Morocco-Spain and United States: Migrants

OHCHR

We are deeply disturbed by the deaths of at least 23 African migrants and injury of at least 76 others as they tried to cross from Morocco into Spain on 24 June.

We call on the two countries to ensure an effective and independent investigation is held as a first step towards establishing the circumstances of the deaths and injuries, any possible responsibilities and ensuring accountability as appropriate.

This is the highest recorded number of deaths in a single incident over many years of migrants attempting to cross from Morocco to Europe via the Spanish enclaves of Melilla and Ceuta. One hundred and forty Moroccan border guards also reportedly sustained injuries.

We have received reports of migrants beaten with batons, kicked, shoved, and attacked with stones by Moroccan officials as they tried to scale the barbed-wire fence, some six to 10 metres high, separating Morocco from Melilla.

We call on Morocco and Spain to ensure respect for the human rights of migrants at their joint border and, in particular, that their border officers refrain from any use of excessive force against migrants.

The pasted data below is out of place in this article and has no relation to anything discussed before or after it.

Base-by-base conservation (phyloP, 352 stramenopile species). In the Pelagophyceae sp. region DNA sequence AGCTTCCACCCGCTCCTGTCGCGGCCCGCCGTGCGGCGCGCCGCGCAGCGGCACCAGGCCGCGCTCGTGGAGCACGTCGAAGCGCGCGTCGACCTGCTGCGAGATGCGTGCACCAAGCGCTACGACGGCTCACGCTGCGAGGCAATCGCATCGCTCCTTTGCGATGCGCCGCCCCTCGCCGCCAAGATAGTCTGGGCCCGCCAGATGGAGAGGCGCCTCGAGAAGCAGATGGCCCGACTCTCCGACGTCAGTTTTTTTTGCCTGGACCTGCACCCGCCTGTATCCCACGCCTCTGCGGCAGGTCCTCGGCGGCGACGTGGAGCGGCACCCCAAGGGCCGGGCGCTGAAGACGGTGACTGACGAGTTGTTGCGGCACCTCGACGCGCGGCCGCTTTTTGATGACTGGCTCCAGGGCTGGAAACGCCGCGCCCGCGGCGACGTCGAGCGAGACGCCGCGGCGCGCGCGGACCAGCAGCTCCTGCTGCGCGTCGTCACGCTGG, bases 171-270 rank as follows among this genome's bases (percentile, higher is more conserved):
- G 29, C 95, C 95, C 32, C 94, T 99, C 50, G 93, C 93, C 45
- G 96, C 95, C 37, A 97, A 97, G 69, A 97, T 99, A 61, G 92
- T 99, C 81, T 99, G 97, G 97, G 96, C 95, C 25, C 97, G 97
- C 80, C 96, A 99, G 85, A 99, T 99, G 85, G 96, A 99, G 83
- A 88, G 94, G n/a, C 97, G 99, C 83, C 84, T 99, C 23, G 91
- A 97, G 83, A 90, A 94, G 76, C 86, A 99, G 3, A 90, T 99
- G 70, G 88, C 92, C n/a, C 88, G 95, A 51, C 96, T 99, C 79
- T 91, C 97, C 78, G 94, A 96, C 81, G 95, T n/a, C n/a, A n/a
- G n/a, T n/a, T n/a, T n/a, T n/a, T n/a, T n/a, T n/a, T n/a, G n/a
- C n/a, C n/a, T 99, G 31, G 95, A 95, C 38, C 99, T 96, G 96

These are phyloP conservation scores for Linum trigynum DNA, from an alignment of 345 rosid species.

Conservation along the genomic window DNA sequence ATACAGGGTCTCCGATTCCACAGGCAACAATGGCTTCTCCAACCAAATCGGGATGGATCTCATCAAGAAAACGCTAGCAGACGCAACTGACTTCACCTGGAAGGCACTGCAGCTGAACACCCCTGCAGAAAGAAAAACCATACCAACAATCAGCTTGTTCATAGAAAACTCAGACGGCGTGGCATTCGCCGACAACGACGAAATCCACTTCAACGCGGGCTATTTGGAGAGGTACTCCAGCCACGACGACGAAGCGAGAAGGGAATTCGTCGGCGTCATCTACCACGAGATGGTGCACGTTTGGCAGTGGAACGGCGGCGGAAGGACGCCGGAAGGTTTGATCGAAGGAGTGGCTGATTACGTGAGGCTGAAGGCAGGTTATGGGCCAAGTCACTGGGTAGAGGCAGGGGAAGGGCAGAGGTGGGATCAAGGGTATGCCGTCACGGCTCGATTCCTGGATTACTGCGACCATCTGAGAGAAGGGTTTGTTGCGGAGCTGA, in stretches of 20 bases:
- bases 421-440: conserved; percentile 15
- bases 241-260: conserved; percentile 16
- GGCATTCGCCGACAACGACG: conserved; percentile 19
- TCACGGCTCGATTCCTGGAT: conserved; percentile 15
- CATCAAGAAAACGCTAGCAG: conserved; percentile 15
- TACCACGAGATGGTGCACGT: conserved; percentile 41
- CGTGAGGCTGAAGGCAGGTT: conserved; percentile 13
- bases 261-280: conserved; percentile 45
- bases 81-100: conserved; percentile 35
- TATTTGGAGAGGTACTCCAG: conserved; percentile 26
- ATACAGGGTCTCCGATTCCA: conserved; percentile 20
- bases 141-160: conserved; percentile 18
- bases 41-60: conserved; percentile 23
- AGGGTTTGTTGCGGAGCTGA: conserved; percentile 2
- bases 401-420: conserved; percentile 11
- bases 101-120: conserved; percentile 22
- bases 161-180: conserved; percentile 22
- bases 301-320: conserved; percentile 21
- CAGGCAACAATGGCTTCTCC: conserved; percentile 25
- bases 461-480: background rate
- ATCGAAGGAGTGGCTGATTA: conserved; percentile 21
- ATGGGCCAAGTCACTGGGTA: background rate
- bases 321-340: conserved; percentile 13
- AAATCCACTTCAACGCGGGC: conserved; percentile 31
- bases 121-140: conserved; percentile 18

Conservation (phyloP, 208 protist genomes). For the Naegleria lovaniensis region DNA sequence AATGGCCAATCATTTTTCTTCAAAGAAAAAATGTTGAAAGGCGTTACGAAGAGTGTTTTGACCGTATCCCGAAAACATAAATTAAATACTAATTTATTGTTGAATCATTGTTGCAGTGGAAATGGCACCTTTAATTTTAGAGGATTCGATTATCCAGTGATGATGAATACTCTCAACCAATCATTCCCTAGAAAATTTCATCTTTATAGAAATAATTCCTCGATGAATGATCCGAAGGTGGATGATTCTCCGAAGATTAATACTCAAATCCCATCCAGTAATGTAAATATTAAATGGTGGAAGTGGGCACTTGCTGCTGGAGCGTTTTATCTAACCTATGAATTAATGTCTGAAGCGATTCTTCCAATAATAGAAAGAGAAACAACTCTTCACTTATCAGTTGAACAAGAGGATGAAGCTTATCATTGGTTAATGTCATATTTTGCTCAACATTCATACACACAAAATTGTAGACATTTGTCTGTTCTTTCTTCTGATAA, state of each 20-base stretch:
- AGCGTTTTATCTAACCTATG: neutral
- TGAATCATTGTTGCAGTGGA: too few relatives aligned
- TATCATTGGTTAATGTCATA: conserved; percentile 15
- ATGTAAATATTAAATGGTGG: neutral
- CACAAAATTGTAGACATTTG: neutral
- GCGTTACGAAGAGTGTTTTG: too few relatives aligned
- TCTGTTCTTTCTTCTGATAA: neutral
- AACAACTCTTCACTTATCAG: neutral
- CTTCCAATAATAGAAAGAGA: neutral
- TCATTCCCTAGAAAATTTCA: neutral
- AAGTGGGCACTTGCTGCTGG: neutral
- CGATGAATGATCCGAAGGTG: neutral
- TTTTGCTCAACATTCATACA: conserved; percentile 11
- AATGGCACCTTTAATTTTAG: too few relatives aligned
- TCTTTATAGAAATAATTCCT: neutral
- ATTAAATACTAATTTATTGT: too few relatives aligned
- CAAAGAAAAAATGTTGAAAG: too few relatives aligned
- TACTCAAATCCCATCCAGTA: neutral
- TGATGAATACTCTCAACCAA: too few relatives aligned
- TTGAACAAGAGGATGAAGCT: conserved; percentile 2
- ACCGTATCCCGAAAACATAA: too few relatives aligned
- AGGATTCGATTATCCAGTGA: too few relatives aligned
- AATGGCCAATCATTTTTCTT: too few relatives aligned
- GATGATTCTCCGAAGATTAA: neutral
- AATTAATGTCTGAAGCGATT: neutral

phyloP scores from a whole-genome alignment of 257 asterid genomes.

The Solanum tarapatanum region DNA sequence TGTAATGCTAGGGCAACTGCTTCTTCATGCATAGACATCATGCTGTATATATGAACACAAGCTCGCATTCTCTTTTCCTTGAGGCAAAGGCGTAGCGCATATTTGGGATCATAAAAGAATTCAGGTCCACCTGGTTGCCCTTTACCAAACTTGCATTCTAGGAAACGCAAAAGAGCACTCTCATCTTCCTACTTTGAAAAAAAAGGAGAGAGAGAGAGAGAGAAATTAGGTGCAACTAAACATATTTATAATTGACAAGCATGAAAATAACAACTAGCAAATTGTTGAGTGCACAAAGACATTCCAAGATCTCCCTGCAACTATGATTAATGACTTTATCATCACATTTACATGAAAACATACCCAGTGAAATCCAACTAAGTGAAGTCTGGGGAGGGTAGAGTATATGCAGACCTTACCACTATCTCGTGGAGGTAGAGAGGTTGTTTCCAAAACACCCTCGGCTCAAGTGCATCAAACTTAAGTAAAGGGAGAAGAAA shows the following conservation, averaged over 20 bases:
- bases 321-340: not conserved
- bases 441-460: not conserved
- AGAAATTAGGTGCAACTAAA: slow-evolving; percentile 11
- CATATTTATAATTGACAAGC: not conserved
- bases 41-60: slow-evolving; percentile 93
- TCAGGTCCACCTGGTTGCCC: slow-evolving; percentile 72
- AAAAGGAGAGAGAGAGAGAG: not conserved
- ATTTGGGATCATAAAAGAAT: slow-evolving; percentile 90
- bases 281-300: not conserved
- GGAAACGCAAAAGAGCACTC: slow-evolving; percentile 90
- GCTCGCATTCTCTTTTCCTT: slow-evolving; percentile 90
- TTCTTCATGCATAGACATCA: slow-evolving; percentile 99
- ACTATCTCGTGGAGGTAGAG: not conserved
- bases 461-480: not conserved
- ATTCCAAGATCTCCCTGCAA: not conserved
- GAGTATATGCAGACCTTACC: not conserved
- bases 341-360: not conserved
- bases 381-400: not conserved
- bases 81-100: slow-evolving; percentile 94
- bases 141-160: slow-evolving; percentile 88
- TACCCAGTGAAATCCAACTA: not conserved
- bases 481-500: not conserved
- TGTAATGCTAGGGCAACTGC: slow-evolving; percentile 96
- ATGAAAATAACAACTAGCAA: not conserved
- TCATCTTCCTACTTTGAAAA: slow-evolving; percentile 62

We also call on them to take to all necessary steps alongside the European Union, the African Union, and other relevant international and regional actors – to ensure human rights-based border governance measures are in place. These include access to safe migration pathways, access to individualised assessments, and protection from collective expulsions and from refoulement, as well as from arbitrary arrest and detention.

In an equally distressing development, we are also deeply disturbed by reports that at least 46 bodies of migrants have been found in an abandoned truck in San Antonio, Texas, in the US, presumably after having crossed the border.

This is not the first such tragedy, and it illustrates again the critical need for regular safe pathways for migration as well as for accountability for those persons whose conduct has directly led to such loss of life.

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